Texas and Oklahoma May Redraw the Border, Again

LAKE TEXOMA — Inside a dimly lit water-pumping station that juts over choppy waters, Denise Hickey toes an imaginary line that has fueled real disputes over water, oil and property taxes, dating back to the Louisiana Purchase. 

“You’re in Texas, and I’m in Oklahoma,” said Hickey, a spokeswoman for the North Texas Municipal Water District, to a reporter standing five feet away.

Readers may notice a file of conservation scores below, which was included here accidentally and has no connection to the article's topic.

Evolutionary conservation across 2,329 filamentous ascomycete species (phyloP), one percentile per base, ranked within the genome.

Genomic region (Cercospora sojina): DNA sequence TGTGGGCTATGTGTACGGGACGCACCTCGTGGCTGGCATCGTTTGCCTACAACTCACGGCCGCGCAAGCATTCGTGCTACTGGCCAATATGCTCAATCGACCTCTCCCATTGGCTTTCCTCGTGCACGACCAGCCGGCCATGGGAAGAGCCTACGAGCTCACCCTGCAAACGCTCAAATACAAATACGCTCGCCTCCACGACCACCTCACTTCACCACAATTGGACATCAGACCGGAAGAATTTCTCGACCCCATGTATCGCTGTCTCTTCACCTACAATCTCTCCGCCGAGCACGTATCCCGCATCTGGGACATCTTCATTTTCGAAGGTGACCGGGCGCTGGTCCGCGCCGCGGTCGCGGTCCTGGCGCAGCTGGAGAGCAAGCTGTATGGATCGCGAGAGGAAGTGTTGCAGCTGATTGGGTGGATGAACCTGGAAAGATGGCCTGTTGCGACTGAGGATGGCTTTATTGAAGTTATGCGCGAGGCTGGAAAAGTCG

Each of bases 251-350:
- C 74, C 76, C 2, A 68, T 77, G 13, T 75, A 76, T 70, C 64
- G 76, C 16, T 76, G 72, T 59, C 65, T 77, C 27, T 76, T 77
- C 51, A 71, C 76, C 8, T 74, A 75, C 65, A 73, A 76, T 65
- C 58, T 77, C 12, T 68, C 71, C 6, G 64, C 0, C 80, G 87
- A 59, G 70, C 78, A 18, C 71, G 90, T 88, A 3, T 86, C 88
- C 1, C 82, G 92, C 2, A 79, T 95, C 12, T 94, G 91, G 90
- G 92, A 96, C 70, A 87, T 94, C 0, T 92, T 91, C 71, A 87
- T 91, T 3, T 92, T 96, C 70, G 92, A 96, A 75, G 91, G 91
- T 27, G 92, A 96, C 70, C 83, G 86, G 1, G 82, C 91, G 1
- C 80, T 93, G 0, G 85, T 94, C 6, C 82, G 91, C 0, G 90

The boundary, marked by three orange circles painted on the concrete floor, passes through two of the largest water pumps. Four pumps sit squarely in Oklahoma, while one, a smaller structure resembling the Star Wars robot R2-D2 ...

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